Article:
The Factors Behind Understaffing

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A widow who is a resident of St. Anthony’s Nursing and Rehabilitation Center in Rock Island is suing the nursing home and two former employees for forcing her to sell her home and giving her only $2,000 from the sale. In addition to the civil suit, the Illinois Department of Public Health (IDPH) has fined the nursing home $2,000 for having a hand in financial abuse of an elder. The Rock Island County state’s attorney is also currently investigating the incident to determine if they will proceed with criminal charges.

Husband of St. Anthony’s Employee Bought Widow’s Home

The facts do not appear to be in the nursing home’s favor. Colleen Allen, a widow who was admitted to St. Anthony’s with congestive heart failure and bipolar disorder, says she was told she had to sell her home to keep her Medicaid benefits. She reluctantly consented and was given $2,000 from the sale in April 2016.

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People are always shocked to hear that nursing homes, responsible for the care and safety of 1.3 million Americans, are not always required to carry liability insurance. When a loved is injured as a result of negligence or abusive actions on the part of nursing home staff, a lack of insurance often deters them from pursuing a lawsuit, even when the injuries result in death.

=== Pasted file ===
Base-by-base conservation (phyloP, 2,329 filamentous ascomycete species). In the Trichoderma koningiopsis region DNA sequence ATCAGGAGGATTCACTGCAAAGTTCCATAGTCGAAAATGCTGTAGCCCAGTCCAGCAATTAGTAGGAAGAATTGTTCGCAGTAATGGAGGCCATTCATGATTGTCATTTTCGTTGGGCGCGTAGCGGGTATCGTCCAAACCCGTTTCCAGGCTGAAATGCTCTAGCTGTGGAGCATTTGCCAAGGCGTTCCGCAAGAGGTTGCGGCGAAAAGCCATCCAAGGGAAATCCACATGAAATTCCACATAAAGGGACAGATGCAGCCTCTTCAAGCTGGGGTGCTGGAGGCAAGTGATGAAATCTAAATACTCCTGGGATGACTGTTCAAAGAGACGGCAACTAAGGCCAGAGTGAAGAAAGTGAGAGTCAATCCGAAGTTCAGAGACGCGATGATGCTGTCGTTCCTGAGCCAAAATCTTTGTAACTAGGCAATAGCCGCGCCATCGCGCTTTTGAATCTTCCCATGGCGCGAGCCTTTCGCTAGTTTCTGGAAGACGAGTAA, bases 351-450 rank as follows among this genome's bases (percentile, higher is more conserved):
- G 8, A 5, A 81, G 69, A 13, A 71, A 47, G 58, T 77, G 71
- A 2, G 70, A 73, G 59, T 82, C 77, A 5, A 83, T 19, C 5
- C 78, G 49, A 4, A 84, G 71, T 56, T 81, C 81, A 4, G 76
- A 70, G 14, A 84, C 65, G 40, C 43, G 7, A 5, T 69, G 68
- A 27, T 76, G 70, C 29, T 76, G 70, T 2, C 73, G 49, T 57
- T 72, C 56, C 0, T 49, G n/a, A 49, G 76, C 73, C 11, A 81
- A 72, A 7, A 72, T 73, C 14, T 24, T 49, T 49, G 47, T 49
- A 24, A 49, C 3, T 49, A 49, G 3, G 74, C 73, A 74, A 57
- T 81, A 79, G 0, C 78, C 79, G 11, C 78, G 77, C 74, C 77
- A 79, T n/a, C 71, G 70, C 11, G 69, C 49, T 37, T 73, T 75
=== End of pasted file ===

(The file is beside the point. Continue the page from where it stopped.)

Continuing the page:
Expensive Policies Deter Nursing Homes Focused on Financial Bottom Line

In Illinois, there is no law requiring a facility to carry nursing home liability insurance. Among other factors, insurance rates are based off of Centers for Medicare & Medicaid Services (CMS) inspection reports, specifically in areas relating to neglect.

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This week, a Cook County judge upheld a $4.1 million verdict that found Assisi at Clare Oaks in Bartlett liable for a stroke that ultimately contributed to the death of Dolores Trendel. Levin & Perconti served as attorneys for the family of Ms. Trendel, securing the record-setting verdict under the Nursing Home Care Act after a jury trial in July 2017.

Just this week, the nursing home attempted to overturn the verdict and was denied.  Instead, a Cook County circuit court judge ordered the nursing home to pay an additional $147,000 directly to the family, as well as $1.3 million in attorney’s fees. The combined amount added to the initial verdict makes the total awarded to the family $5.6 million.

Instead of Increased Dosage, Staff Stopped Medication